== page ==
Not easy to struggle through the terms and descriptors at times.
Edited by GBR - 2/15/13 at 9:10am
post #7 of 13
Thread Starter 
Now I see that my comment about those words should have been on a separate thread.

the original purpose was to present the differences between custom/bespoke and made to measure.
post #8 of 13
Thread Starter 
GBR
You are correct as to the term "cutter" as used in the custom trade.

In the manufacturing of rtw the man pushing an electric knife on a stack of cloth is called a cutter.
post #9 of 13
Quote:
Originally Posted by a tailor View Post

GBR
You are correct as to the term "cutter" as used in the custom trade.

In the manufacturing of rtw the man pushing an electric knife is called a cutter.

Alex, this is the problem, the terms are used interchangeably in different sectors. If you will recall there was the case in England about three years ago where the Saville Row Trade Association failed to win court support for the concept that 'bespoke' should only be applied to garments prepared to an order for which a customer specific pattern was drafted ie what might here be regarded as 'bespoke'.
post #10 of 13
Thread Starter 
Quote:
Originally Posted by GBR View Post

Alex, this is the problem, the terms are used interchangeably in different sectors. If you will recall there was the case in England about three years ago where the Saville Row Trade Association failed to win court support for the concept that 'bespoke' should only be applied to garments prepared to an order for which a customer specific pattern was drafted ie what might here be regarded as 'bespoke'.

I suppose thats because the definition means, to ask for in advance. and has nothing to do with constructing a garment.
Then ordering a made to measure suit means its been bespoken.
In fact asking for a suit from off the peg means its been bespoken.

Back in the late 1940s hickey freeman advertised their rtw suits were "custom made".
The custom tailors and designers brought them to court and won their case.
Hickey freeman then changed it to "customized".
One small win for the tailor.. now everyone labels their product as custom.
post #11 of 13

my understanding was that the origin was that once the wool had been selected from the roll by the customer, then the length required from the roll had been spoken for.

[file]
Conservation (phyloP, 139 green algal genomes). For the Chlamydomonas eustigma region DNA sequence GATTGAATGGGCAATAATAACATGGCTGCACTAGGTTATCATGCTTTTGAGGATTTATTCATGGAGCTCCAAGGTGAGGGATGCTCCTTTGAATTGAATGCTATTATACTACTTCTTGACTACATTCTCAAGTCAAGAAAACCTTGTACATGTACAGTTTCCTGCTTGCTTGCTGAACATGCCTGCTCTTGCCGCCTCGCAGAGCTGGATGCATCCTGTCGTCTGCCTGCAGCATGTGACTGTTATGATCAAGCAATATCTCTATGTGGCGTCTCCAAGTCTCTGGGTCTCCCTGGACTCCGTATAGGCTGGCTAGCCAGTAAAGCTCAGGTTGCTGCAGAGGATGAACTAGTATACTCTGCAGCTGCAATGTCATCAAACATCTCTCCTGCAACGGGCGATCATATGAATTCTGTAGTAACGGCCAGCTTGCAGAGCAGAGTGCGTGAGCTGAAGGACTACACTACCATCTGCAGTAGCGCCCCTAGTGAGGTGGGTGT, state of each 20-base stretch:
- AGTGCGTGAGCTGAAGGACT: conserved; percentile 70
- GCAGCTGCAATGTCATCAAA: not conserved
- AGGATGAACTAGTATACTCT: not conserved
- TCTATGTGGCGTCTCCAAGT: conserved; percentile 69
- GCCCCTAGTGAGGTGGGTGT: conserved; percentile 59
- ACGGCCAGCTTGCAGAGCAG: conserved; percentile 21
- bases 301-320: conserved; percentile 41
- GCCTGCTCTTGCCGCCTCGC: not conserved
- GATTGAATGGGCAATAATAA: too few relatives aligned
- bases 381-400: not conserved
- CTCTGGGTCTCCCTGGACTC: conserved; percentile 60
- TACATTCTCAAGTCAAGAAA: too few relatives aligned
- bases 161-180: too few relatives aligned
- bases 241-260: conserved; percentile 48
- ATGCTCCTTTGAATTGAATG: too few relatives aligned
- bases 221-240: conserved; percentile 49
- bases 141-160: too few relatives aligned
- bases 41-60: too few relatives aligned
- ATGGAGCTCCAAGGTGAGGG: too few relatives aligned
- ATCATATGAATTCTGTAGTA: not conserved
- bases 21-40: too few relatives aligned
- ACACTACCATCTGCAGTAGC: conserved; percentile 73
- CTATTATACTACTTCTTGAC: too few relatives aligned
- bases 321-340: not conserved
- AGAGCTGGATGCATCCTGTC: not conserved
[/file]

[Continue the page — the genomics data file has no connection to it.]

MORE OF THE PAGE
post #12 of 13
Thread Starter 
Quote:
Originally Posted by dusttruffle View Post

my understanding was that the origin was that once the wool had been selected from the roll by the customer, then the length required from the roll had been spoken for.

dust ruffle
yes that is my understanding too. that means that anything can be bespoken. like what??
a car, a hamburger, a tie, a teddy bear, a banana, and would you believe it a suit.
post #13 of 13
I was going to start a thread on this but it's been started already (several times) and I'm struggling with these terms.

I recently started with a clothing retailer that has both "Custom" made shirts and "Personalized" suits, vests, sport coats, and trousers, etc.

Of course, I see other sales people saying, "Oh yes, our clothing is bespoke" and it's really annoying.

I guess I'm curious about the word "custom". In this thread I see that custom is the same as bespoke? Maybe these terms are so watered down that it doesn't matter anymore?

When selling, I hate to use the terms MTM because it almost seems like a slight although I've seen some real shit "bespoke" garments from local tailors and our MTM / other companies MTM would blow them away (at a better price).

I also see a lot of false advertising from "tailors" that basically take measurements, send the garments out to be made, and then just have their in house tailor make adjustments.


Here's a couple of good definitions that I found online:

http://www.forbes.com/sites/quora/2013/01/16/what-is-the-difference-between-made-to-measure-and-bespoke/

http://www.englishbaby.com/blog/rhyme_reason/view_entry/12384

Here seems to be another thread with good info:

http://www.styleforum.net/t/346160/for-those-that-have-had-a-made-to-measure-suit
New Posts  All Forums:Forum Nav:
  Return Home
  Back to Forum: Classic Menswear
Styleforum › Forums › Men's Style › Classic Menswear › Custom, bespoke,made to measure?